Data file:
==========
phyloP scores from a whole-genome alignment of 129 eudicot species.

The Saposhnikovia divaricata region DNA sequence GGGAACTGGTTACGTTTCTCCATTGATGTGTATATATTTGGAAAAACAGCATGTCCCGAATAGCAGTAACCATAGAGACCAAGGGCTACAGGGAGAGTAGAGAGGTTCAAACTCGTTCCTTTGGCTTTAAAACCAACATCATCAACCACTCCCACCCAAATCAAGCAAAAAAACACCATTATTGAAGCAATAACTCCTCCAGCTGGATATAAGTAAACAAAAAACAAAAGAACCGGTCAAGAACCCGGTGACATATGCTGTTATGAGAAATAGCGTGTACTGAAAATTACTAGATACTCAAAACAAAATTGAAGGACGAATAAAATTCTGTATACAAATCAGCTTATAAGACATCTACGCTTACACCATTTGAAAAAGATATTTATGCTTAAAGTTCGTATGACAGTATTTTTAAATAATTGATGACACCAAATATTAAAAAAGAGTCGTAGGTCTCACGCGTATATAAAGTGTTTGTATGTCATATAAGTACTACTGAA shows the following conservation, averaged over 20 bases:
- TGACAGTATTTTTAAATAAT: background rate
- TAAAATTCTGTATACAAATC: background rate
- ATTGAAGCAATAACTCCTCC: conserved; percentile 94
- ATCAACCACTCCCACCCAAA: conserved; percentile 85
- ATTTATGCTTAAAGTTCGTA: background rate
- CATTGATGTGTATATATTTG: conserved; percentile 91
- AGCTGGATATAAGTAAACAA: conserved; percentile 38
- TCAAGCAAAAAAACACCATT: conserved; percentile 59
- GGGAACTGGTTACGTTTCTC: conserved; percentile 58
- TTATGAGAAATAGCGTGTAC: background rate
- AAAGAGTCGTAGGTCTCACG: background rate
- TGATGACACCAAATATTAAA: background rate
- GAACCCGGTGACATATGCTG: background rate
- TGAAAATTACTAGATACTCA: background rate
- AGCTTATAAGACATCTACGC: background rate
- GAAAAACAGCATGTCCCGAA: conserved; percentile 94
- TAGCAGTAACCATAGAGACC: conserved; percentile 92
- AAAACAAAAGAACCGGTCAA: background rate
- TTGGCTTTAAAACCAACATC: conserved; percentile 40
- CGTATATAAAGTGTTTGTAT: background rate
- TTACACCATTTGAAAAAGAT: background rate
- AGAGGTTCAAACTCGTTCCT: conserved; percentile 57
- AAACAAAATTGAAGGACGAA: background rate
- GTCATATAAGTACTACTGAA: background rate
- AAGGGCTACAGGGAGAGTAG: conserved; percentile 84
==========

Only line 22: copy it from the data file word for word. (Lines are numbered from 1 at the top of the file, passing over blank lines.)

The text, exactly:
- CGTATATAAAGTGTTTGTAT: background rate